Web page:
Katniss’ spends a lot of time worrying about her complicated relationship between Gale and Peeta (*yawn* this is where the book is most like the Twilight series) and this seems to take up significant amount of space, slowing the narrative to a crawl.  This becomes tedious by mid the second book. She seems incapable of making a decision and in the end, there is no clear reason why she makes her choice – she seems to simply follow whatever falls her way.   Yet she doesn’t seem to really care for either of them, so that when she finally makes a choice and settles down – doing the opposite to what she said she would do all along –  it seems a bit baffling.  Instead, choosing the inevitable and expedient only served to make her character weaker and less likable.  Why not choose a third option – leave the boys behind, become a leader and to go her own way. It would have been the more courageous and interesting choice – not to mention a better role model for teen girls.

The similarities of the plot between all three books also becomes a bit boring.   The fact that all three books contain Hunger Games gives the series the feel of a one-trick pony.  By the end of the third book, Katniss has spent more time either fighting or recovering a fight than doing anything else – it’s a bit of a relief when she can actually make up her mind to end it all.  However, even in the last moment where she makes her choice she becomes a pawn of her enemy and gives him what he wants.  The last pages and epilogue of the third book feeling a bit anti-climatic and unfinished.  It’s a bit disappointing for a series that started with a lot of promise.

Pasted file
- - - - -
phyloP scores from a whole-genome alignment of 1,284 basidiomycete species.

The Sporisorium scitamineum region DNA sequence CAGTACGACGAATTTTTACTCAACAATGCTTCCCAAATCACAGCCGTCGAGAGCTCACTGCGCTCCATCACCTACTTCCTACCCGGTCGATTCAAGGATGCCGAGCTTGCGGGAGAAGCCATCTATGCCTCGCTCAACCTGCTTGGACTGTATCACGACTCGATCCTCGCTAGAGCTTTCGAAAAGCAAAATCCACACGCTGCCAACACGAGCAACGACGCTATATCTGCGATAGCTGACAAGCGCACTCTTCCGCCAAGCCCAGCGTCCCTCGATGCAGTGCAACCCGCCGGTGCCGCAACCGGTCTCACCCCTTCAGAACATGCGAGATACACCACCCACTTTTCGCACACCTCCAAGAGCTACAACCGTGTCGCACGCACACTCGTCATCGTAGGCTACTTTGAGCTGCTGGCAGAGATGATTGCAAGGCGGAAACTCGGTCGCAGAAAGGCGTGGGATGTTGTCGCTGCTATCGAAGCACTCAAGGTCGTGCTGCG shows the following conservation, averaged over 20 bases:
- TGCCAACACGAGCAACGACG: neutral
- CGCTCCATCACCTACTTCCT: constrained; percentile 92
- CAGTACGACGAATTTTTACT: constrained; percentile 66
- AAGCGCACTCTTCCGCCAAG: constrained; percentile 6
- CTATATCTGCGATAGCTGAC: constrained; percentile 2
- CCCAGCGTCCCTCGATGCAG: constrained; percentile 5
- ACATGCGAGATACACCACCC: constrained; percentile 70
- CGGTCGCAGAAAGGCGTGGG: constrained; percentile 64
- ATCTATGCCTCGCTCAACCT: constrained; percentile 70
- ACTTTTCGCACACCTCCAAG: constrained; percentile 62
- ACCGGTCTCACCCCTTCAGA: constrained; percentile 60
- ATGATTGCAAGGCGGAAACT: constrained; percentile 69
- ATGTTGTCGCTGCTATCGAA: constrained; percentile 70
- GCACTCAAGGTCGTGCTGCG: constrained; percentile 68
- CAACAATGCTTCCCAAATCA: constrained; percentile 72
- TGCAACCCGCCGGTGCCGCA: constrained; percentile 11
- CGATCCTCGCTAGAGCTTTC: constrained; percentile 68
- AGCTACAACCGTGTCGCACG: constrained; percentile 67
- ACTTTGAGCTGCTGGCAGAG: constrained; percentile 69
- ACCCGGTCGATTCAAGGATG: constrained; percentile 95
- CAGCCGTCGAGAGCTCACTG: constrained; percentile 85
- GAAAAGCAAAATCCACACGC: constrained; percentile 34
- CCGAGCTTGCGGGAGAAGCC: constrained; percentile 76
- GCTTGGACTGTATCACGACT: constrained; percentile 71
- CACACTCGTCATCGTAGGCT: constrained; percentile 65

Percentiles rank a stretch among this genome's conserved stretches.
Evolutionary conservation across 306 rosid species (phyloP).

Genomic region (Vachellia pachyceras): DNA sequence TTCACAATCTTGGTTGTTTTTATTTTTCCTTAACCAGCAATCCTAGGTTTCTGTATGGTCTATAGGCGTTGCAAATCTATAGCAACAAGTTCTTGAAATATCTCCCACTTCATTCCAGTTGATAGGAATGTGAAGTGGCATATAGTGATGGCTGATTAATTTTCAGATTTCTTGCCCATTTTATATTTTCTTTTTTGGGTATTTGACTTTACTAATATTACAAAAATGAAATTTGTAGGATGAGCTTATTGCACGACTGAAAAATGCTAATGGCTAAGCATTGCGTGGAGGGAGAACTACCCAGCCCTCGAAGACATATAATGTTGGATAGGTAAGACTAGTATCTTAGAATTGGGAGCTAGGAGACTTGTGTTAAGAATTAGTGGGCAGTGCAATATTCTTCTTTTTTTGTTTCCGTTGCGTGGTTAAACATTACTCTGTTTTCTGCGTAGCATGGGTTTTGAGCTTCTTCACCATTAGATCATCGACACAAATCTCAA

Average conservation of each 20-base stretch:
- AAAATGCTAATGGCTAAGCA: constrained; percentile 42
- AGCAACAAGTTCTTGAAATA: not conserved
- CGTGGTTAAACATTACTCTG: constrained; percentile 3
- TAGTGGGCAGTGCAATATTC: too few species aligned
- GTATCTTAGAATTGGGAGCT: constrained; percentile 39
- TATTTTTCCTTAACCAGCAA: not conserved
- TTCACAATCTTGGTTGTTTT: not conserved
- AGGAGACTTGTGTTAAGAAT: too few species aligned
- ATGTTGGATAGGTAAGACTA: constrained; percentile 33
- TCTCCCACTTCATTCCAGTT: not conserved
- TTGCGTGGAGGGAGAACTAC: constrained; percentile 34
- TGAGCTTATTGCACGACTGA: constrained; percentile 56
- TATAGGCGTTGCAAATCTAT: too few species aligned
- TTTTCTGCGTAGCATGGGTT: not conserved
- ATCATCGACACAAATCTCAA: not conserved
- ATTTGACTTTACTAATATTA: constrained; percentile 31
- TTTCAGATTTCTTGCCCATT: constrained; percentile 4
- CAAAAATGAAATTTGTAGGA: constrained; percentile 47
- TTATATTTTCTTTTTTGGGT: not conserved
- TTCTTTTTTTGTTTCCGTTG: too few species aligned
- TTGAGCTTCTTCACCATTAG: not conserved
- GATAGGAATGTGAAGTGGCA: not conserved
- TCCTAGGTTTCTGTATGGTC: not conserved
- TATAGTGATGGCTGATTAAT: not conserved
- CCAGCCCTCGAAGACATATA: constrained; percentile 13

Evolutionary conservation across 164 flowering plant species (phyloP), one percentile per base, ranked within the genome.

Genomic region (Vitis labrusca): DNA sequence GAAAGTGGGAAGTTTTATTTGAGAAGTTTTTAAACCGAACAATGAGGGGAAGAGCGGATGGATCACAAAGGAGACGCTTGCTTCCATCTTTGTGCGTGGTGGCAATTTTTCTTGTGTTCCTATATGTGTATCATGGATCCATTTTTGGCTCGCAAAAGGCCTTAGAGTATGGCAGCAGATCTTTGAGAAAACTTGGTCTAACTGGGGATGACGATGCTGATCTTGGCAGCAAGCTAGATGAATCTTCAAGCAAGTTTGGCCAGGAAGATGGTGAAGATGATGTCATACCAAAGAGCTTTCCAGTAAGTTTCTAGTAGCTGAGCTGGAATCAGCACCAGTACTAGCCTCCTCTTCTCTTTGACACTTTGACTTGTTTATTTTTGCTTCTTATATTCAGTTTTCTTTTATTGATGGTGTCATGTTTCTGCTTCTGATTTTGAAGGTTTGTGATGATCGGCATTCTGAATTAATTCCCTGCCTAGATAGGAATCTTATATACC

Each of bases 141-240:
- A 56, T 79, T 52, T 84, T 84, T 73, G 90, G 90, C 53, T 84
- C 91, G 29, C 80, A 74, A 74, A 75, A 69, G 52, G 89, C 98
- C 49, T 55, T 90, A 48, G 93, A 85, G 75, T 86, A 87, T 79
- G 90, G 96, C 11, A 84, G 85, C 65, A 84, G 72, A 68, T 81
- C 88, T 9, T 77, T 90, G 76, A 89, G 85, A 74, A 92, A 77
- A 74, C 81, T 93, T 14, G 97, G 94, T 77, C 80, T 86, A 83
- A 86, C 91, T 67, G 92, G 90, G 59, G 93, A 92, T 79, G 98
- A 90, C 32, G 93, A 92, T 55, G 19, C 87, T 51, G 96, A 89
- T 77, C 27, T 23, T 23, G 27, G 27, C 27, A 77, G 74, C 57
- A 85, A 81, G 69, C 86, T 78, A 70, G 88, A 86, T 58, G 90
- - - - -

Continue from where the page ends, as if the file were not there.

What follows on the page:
As I was reading the third book I started to compare the series not only with Twilight, but oddly, Watership Downship (One of my favourite books. It’s about rabbits. Really.)  In Watership down, the rabbits must leave their cosy warren due to impending undefined disaster.  On their journey to find a new home, they initially encounter a different rabbit society that is utterly decadent. However, they do not seem to mind if one or two of their number goes missing on a regular basis to the “shining wire” (ie. Death) if it means the rest of them survive with their rich quality of life.  Later the rabbits encounter a militaristic rabbit society.  In this place, the rabbits survive by absolute obedience to the rules of their overlord General Woundwort.  Comparisons are made between these two warrens and what kinds of the communities do the rabbits want to build.  In the end,  the rabbit survivors re-build on Watership Down, creating an autocratic democracy of sorts. The novel explores similar themes about violence, war and survival.  Like the Hunger Game, Waterhsip Down asks the reader to question and evaluate the kinds of society that we live in and that we want to aspire to.  I would argue that even though rabbits are the medium the author used, they have more depth of character and more interesting adventures than either the warrior or vampire girl.

Final Verdict: The first book is worth a read (although perhaps not a purchase).  Set your expectations low for the second and third books.   Read them if your kids are so that you can have a discussion about the issues the author raises in the books.  Then recommend they go read Watership Down.   I plan to see the new movie when it comes out – I love any excuse to eat theatre popcorn.


Written by pennyinacastle

July 20, 2013 at 11:51 am